The new owners also had money-making ideas but lacked Gaige’s theatrical imagination. They incorporated under the name of American Patent Models and unpacked 25,000 models, a tiny part of the collection, amid mutterings to the press that it was an outrage the government had ever sold them. The vast remainder, about 2,600 full cases, was shipped to the Neptune Storage Warehouse in New Rochelle, New York. Some 500 of the unpacked models were then fitted into special crates and sent out in three separate caravans across the country, to be displayed in department stores and other showrooms for a fee. The rest were kept at Rockefeller Center.
Between 1939 and 1941 the models, uncatalogued, unclassified, and on public display, proved to be no more of an attraction than they had been years before. Neptune Storage filed a lien of $7,954 for warehousing the unopened crates. Rockefeller Center wanted its rent. American Patent Models, in a desperate effort to raise money, reduced prices on all models to $1 each and for quick cash sold a collection of Civil War ordnance to an unnamed buyer. An unlisted number of other models went in the same manner. Then came bankruptcy. In 1942 a court ordered the company dissolved and the models auctioned for whatever they would fetch over and above Neptune’s bill (which had grown to $10,814) and another $800 to warehouses in Minneapolis, Salt Lake City, and Oakland, California, where the traveling exhibits were stranded.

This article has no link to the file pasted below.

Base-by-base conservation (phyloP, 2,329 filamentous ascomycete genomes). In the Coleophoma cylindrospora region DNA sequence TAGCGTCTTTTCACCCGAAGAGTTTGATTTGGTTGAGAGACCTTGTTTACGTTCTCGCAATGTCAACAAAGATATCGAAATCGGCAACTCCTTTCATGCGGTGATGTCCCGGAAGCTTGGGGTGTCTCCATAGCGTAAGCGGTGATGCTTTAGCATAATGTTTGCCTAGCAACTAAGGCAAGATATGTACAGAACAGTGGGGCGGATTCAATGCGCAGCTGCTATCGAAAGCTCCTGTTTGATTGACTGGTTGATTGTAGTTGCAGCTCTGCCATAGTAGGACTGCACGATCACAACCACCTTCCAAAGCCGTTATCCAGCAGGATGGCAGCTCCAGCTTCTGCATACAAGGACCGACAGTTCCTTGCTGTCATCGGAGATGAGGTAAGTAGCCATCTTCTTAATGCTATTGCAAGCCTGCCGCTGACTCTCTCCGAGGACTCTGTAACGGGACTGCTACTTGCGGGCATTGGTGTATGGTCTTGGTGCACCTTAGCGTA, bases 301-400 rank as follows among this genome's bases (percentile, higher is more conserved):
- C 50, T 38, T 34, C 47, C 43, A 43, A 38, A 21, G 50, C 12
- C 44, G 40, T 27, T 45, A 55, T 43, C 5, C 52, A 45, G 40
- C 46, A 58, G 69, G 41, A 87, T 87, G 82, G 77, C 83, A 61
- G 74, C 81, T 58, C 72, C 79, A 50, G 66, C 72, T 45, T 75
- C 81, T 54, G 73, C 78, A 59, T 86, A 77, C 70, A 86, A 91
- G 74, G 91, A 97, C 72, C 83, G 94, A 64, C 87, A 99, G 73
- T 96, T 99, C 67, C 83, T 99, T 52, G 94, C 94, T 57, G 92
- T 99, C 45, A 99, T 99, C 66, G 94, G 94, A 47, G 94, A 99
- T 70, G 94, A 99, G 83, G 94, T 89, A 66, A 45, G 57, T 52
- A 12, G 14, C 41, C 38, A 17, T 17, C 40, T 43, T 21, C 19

At this point O. Rundle Gilbert, an auctioneer, learned of the models. Gilbert brought in several partners and shortly, in exchange for $2,100 plus the storage charges, they were the owners of about 200,000 patent models. Seventy-five huge trailer truckloads later, the models were in Gilbert’s barns at Garrison, New York, but their adventures were far from finished. Gilbert’s partners, eager for profit, insisted on a new auction, and when more than 3,000 persons came to see a display of 2,000 models which opened at the Architectural League in New York City on April 14, 1943, they were confident of success. But despite great spectator interest only three actual bidders showed up on the day of the sale. Among them they bought 400 models. Back to Garrison went the remaining 1,600; the round trip, display, and other costs had exceeded the gross by $3,000.